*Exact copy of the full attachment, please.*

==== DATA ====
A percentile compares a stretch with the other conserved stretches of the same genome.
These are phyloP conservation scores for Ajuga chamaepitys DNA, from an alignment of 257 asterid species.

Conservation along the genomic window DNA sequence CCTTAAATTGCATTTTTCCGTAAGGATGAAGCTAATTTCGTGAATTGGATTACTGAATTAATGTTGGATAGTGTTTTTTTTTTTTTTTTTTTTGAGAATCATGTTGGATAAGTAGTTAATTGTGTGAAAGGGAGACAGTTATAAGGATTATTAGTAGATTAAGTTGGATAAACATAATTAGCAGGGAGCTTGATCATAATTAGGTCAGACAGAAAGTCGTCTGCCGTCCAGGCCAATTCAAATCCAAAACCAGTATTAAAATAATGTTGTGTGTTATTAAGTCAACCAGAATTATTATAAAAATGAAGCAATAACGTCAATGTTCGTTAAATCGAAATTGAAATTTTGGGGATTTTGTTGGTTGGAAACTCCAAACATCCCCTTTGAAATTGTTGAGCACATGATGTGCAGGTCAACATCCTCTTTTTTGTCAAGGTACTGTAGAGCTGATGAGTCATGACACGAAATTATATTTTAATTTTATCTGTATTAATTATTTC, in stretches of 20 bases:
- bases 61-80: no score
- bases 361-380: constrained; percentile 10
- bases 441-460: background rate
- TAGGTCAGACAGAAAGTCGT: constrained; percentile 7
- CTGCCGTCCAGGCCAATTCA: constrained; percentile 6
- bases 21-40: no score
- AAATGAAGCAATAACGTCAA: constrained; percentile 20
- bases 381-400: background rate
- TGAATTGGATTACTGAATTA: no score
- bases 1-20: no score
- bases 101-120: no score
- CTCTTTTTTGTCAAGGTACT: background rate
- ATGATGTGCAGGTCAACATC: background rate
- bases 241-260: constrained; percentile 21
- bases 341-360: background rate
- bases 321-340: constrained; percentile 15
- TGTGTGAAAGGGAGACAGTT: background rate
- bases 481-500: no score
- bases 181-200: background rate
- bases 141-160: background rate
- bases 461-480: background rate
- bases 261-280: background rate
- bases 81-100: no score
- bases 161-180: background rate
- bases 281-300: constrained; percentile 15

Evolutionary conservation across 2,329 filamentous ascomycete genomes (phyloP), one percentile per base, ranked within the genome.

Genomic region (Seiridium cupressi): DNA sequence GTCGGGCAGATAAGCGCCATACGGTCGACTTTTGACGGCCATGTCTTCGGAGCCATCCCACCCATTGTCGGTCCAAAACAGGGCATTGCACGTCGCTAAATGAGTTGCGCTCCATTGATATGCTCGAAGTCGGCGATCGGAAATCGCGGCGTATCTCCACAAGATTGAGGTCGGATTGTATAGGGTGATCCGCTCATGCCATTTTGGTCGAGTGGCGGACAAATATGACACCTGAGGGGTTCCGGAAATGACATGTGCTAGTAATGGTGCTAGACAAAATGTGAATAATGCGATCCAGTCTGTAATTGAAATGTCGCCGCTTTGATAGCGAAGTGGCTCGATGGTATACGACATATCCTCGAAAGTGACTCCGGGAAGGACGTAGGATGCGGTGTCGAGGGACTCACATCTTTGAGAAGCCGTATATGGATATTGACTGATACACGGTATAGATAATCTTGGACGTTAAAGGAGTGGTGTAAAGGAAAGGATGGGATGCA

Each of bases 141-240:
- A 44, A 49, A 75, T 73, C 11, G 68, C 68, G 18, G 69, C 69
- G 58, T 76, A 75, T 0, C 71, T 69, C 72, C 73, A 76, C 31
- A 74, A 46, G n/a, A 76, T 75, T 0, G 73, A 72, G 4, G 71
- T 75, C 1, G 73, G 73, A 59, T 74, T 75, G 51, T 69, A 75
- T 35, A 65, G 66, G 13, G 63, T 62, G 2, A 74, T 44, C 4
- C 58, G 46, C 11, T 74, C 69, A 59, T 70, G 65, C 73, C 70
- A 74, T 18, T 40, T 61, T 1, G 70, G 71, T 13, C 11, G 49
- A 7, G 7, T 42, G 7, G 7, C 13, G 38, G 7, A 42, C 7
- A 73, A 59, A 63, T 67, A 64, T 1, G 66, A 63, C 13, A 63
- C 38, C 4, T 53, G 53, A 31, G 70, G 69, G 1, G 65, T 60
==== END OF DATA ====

A percentile compares a stretch with the other conserved stretches of the same genome.
These are phyloP conservation scores for Ajuga chamaepitys DNA, from an alignment of 257 asterid species.

Conservation along the genomic window DNA sequence CCTTAAATTGCATTTTTCCGTAAGGATGAAGCTAATTTCGTGAATTGGATTACTGAATTAATGTTGGATAGTGTTTTTTTTTTTTTTTTTTTTGAGAATCATGTTGGATAAGTAGTTAATTGTGTGAAAGGGAGACAGTTATAAGGATTATTAGTAGATTAAGTTGGATAAACATAATTAGCAGGGAGCTTGATCATAATTAGGTCAGACAGAAAGTCGTCTGCCGTCCAGGCCAATTCAAATCCAAAACCAGTATTAAAATAATGTTGTGTGTTATTAAGTCAACCAGAATTATTATAAAAATGAAGCAATAACGTCAATGTTCGTTAAATCGAAATTGAAATTTTGGGGATTTTGTTGGTTGGAAACTCCAAACATCCCCTTTGAAATTGTTGAGCACATGATGTGCAGGTCAACATCCTCTTTTTTGTCAAGGTACTGTAGAGCTGATGAGTCATGACACGAAATTATATTTTAATTTTATCTGTATTAATTATTTC, in stretches of 20 bases:
- bases 61-80: no score
- bases 361-380: constrained; percentile 10
- bases 441-460: background rate
- TAGGTCAGACAGAAAGTCGT: constrained; percentile 7
- CTGCCGTCCAGGCCAATTCA: constrained; percentile 6
- bases 21-40: no score
- AAATGAAGCAATAACGTCAA: constrained; percentile 20
- bases 381-400: background rate
- TGAATTGGATTACTGAATTA: no score
- bases 1-20: no score
- bases 101-120: no score
- CTCTTTTTTGTCAAGGTACT: background rate
- ATGATGTGCAGGTCAACATC: background rate
- bases 241-260: constrained; percentile 21
- bases 341-360: background rate
- bases 321-340: constrained; percentile 15
- TGTGTGAAAGGGAGACAGTT: background rate
- bases 481-500: no score
- bases 181-200: background rate
- bases 141-160: background rate
- bases 461-480: background rate
- bases 261-280: background rate
- bases 81-100: no score
- bases 161-180: background rate
- bases 281-300: constrained; percentile 15

Evolutionary conservation across 2,329 filamentous ascomycete genomes (phyloP), one percentile per base, ranked within the genome.

Genomic region (Seiridium cupressi): DNA sequence GTCGGGCAGATAAGCGCCATACGGTCGACTTTTGACGGCCATGTCTTCGGAGCCATCCCACCCATTGTCGGTCCAAAACAGGGCATTGCACGTCGCTAAATGAGTTGCGCTCCATTGATATGCTCGAAGTCGGCGATCGGAAATCGCGGCGTATCTCCACAAGATTGAGGTCGGATTGTATAGGGTGATCCGCTCATGCCATTTTGGTCGAGTGGCGGACAAATATGACACCTGAGGGGTTCCGGAAATGACATGTGCTAGTAATGGTGCTAGACAAAATGTGAATAATGCGATCCAGTCTGTAATTGAAATGTCGCCGCTTTGATAGCGAAGTGGCTCGATGGTATACGACATATCCTCGAAAGTGACTCCGGGAAGGACGTAGGATGCGGTGTCGAGGGACTCACATCTTTGAGAAGCCGTATATGGATATTGACTGATACACGGTATAGATAATCTTGGACGTTAAAGGAGTGGTGTAAAGGAAAGGATGGGATGCA

Each of bases 141-240:
- A 44, A 49, A 75, T 73, C 11, G 68, C 68, G 18, G 69, C 69
- G 58, T 76, A 75, T 0, C 71, T 69, C 72, C 73, A 76, C 31
- A 74, A 46, G n/a, A 76, T 75, T 0, G 73, A 72, G 4, G 71
- T 75, C 1, G 73, G 73, A 59, T 74, T 75, G 51, T 69, A 75
- T 35, A 65, G 66, G 13, G 63, T 62, G 2, A 74, T 44, C 4
- C 58, G 46, C 11, T 74, C 69, A 59, T 70, G 65, C 73, C 70
- A 74, T 18, T 40, T 61, T 1, G 70, G 71, T 13, C 11, G 49
- A 7, G 7, T 42, G 7, G 7, C 13, G 38, G 7, A 42, C 7
- A 73, A 59, A 63, T 67, A 64, T 1, G 66, A 63, C 13, A 63
- C 38, C 4, T 53, G 53, A 31, G 70, G 69, G 1, G 65, T 60